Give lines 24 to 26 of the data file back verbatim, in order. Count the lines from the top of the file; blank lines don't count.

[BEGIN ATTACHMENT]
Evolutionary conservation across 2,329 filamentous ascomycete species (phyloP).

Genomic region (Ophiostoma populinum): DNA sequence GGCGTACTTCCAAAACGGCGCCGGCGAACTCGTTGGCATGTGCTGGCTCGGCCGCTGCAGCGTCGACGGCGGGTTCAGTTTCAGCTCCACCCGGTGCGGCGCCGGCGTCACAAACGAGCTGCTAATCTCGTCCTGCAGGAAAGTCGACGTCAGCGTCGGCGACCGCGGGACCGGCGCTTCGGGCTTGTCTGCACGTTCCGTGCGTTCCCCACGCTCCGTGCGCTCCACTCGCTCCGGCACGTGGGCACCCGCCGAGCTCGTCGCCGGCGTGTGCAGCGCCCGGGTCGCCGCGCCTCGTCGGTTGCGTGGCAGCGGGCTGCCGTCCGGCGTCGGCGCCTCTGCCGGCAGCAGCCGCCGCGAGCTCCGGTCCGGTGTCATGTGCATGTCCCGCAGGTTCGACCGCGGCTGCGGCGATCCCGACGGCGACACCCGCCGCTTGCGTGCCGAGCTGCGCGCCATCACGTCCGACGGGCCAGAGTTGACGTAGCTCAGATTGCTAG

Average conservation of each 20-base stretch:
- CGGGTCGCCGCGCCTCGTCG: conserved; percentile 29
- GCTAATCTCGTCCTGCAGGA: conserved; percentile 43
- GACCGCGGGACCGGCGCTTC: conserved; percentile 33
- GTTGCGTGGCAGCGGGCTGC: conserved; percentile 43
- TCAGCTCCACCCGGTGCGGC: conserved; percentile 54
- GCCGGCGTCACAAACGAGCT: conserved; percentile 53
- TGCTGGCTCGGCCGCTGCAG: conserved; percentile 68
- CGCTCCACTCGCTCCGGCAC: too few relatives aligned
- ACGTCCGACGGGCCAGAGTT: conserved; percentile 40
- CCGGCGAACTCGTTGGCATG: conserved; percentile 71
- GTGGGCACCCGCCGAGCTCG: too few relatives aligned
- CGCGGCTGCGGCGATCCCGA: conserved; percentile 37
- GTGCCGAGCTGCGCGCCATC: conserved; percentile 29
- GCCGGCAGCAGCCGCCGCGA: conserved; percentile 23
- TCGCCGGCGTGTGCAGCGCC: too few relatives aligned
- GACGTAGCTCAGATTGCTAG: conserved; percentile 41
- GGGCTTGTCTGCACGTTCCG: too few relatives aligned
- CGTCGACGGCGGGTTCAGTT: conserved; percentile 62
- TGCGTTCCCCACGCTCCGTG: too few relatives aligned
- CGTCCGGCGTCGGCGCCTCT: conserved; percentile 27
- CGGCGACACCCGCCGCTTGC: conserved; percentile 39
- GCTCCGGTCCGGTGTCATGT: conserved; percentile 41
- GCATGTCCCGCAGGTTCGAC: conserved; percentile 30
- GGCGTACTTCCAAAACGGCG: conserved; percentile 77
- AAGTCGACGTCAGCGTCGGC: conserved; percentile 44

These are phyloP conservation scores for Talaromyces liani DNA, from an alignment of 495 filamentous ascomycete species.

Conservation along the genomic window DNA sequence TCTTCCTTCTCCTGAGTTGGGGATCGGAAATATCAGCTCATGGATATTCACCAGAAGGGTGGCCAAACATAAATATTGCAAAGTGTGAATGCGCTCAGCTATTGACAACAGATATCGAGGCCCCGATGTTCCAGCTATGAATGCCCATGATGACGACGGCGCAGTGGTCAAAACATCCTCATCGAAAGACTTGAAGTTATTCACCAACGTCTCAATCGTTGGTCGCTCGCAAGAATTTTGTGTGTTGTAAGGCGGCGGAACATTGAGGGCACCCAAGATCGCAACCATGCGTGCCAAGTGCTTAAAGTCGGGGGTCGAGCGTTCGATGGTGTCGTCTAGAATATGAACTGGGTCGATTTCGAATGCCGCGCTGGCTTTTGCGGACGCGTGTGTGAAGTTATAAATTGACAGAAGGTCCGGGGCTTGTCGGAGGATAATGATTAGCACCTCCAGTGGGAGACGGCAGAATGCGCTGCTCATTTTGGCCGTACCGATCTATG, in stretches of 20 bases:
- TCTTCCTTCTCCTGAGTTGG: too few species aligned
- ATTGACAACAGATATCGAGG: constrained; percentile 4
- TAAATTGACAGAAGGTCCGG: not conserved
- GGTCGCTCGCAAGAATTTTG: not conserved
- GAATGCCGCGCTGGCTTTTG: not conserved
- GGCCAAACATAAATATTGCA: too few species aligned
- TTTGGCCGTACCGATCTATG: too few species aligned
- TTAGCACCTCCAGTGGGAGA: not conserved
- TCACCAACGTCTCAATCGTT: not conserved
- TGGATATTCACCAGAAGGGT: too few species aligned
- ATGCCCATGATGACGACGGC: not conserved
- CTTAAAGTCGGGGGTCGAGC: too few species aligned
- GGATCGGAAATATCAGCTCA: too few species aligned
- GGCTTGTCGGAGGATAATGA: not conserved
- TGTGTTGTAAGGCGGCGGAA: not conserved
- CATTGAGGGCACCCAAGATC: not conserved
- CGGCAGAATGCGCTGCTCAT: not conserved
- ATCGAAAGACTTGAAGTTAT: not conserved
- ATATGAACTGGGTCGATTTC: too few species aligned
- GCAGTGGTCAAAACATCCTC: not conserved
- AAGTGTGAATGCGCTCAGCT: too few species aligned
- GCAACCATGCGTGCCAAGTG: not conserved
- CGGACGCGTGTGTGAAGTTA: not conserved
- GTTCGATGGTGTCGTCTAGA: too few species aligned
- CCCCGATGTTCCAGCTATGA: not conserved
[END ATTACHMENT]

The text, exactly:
- CGGCGACACCCGCCGCTTGC: conserved; percentile 39
- GCTCCGGTCCGGTGTCATGT: conserved; percentile 41
- GCATGTCCCGCAGGTTCGAC: conserved; percentile 30